The shortage leaves two dispatchers for all of St. Louis over the weekend

SLMPD Operations 911 is 32 short dispatchers, 2 supervisors, and 2 managers. To cover the services, they had two dispatchers covering six police districts.

Street. Louis – St. Louis 911 leaders’ move to cover staffing shortages has union representatives concerned.

An email was sent out this weekend explaining that “due to severe staffing issues” police traffic for Districts 1-3 will be covered by a dispatcher along with other Business Districts 4-6.

There will be two people covering all police traffic for the city’s six districts.

“Over the years, it hasn’t been unusual for them to have two areas patched together for one dispatcher to handle, but to see two areas and three and most of them all a little…” St. Louis Police Officers Association business manager Joe Steiger said backtracking before adding, adding , “This may lead to some problems.”

The email acknowledges that officers may have difficulty accessing, saying, “If you have an emergency and cannot access a radio, please use your emergency buttons.”

“There used to be nine counties. It’s down to six now. So the volume of calls is much greater than it used to be. And so having multiple districts on one channel, that’s a risk for police officers. It’s not,” Steiger said.

The Police Ethical Society reiterated this statement made 5 by you with the following statement:

“The ESOP would like to thank all of the 911 dispatchers and residents for their dedicated hard work in keeping the city safe.

“Not having enough 911 raters/dispatchers means emergency calls are delayed or unanswered for our citizens. Frustration with long 911 wait times and frequent calling without anyone receiving means many calls will go unanswered and emergencies will go unanswered.”

“Dispatchers have three patched areas together sometimes. Calls for PD, Fire, and EMS are diverted through the SLMPD 911 system. When these types of calls go unanswered, bad things happen—criminal accidents and medical emergencies with no assistance and structures on hand.” Fire, possibly with people inside.

“There have been dangerous levels of manpower in the unit—sometimes only two people are answering shifts. Intense stress and mounting pressure is falling on the few underpaid 911 residents who are doing their best to answer incoming calls from angry, frightened citizens.” And the restless.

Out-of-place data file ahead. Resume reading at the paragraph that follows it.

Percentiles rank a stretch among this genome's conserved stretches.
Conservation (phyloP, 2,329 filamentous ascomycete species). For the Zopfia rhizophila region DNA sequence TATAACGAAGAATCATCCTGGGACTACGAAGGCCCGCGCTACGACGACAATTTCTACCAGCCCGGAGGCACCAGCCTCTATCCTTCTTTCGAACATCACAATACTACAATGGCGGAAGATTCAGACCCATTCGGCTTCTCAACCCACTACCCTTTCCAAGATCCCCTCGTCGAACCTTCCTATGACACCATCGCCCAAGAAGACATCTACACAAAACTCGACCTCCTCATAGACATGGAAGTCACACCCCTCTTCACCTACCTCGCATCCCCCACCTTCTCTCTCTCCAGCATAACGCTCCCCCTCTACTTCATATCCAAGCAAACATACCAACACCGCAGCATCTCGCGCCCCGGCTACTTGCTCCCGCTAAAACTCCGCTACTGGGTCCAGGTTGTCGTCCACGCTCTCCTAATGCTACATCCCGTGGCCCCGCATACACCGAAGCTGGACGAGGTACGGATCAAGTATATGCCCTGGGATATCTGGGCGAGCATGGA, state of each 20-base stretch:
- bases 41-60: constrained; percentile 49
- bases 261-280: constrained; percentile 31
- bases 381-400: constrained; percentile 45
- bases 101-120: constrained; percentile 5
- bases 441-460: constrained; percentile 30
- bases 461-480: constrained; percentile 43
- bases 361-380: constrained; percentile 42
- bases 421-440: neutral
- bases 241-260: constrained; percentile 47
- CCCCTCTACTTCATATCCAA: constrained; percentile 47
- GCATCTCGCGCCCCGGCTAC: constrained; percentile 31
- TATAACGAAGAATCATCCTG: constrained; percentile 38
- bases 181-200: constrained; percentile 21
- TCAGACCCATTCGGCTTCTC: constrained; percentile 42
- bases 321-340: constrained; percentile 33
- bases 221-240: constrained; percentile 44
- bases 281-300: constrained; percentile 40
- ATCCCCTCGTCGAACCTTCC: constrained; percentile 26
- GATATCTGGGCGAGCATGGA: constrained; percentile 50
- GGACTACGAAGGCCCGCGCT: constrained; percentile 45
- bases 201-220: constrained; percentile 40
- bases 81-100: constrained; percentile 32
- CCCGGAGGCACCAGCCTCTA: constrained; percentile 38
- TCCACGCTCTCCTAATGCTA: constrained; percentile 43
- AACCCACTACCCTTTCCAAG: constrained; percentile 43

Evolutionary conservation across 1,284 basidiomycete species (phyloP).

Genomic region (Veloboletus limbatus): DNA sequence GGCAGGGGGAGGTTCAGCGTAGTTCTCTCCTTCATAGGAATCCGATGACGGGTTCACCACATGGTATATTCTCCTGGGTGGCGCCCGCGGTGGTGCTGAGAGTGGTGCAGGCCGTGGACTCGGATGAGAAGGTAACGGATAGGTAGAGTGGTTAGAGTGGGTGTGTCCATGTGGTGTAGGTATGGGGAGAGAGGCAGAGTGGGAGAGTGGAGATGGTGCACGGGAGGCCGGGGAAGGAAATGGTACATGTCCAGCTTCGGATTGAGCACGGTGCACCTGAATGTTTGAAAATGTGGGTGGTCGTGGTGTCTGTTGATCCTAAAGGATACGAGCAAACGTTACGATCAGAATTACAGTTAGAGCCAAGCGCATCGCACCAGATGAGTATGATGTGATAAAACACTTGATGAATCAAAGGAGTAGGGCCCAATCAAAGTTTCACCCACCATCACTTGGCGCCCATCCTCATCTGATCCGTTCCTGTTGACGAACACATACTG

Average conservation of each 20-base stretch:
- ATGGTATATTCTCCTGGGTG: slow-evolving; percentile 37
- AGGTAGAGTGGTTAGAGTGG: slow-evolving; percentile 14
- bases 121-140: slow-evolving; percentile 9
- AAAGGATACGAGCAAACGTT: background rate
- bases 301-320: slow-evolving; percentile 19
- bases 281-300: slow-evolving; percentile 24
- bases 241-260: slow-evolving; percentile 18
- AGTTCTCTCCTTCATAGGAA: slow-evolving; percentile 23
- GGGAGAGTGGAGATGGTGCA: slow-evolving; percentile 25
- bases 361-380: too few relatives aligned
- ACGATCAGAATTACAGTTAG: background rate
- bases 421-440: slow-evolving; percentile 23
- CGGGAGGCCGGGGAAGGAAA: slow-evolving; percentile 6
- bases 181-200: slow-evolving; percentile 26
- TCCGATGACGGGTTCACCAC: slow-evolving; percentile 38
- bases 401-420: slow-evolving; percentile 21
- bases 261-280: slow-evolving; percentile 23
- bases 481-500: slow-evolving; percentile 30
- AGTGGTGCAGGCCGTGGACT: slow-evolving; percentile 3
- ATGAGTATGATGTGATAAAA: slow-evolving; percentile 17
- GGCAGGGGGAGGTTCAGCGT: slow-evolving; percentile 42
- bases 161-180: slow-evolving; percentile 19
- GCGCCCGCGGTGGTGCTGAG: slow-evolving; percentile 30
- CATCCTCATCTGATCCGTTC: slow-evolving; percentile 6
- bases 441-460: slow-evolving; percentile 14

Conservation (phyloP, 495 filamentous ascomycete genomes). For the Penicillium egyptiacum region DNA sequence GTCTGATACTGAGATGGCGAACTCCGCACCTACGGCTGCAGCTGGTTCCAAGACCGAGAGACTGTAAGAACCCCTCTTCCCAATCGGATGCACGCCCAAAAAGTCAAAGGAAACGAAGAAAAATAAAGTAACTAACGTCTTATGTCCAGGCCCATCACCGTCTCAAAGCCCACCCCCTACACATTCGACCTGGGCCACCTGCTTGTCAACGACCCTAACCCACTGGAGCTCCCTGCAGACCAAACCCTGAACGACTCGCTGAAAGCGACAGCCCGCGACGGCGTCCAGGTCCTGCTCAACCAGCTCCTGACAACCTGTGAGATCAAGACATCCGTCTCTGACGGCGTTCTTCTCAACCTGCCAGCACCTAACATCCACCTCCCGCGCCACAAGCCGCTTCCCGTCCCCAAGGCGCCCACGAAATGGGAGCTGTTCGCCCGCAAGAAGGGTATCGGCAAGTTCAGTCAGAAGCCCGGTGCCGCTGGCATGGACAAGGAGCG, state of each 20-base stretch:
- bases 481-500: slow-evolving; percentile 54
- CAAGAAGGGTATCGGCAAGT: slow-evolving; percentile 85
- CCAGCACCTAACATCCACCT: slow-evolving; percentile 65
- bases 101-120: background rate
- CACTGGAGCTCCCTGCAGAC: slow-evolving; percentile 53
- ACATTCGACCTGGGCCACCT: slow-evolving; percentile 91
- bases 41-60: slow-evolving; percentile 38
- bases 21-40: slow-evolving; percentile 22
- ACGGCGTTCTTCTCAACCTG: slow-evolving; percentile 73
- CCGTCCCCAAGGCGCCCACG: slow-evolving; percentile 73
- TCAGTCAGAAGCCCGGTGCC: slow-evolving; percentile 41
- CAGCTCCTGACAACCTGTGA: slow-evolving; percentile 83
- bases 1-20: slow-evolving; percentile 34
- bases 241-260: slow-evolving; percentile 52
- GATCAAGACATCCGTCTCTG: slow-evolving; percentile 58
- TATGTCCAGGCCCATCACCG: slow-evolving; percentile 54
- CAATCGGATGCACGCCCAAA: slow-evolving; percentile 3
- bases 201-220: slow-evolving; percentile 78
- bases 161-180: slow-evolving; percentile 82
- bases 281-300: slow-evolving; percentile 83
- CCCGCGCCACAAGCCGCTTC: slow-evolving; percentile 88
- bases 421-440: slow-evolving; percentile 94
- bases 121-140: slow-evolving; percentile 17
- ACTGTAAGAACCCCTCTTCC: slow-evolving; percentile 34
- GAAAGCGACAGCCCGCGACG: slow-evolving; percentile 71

“The dispatchers we currently have are dedicated to serving this city despite a low workforce, low morale, and high staff turnover. These dispatchers are city dwellers, and yet they have been treated poorly. Last summer, the dispatch unit refrigerator broke and the ESOP did And the Park Rangers along with the SLPOA deliver water to hardworking workers who get very low salaries.

“The ESOP was told that some elected officials had called 911 and could not get an answer. These officials used their political influence to obtain services by contacting other elected officials who then called the SLMPD command rank. The average citizen who pays taxes does not have that luxury.” .

“This situation is such a critical problem that our elected officials need to prioritize reform, especially by increasing wages to attract more missionaries and residents. Our employees and citizens of our city deserve better.”

The city has outlined plans to streamline 911 services, by bringing the three dispatch services — police, fire, and emergency medical services — under one roof. But union leaders said the main problem is wages, and they are waiting for their chance to make an impact.

“I think the idea of ​​combining services is something we can definitely talk about,” Steger said. “The biggest problem with that is that the police union represents the police dispatchers. The fire union represents the fire dispatchers. And none of us as far as I know at the table have ever had any discussions about what that looks like. It seems like the best way to get an idea of ​​how to do this work is Ask the people who actually do the job.”

The St. Louis Metropolitan Police Department says there are 32 short dispatchers, two superintendents, and two superintendents.

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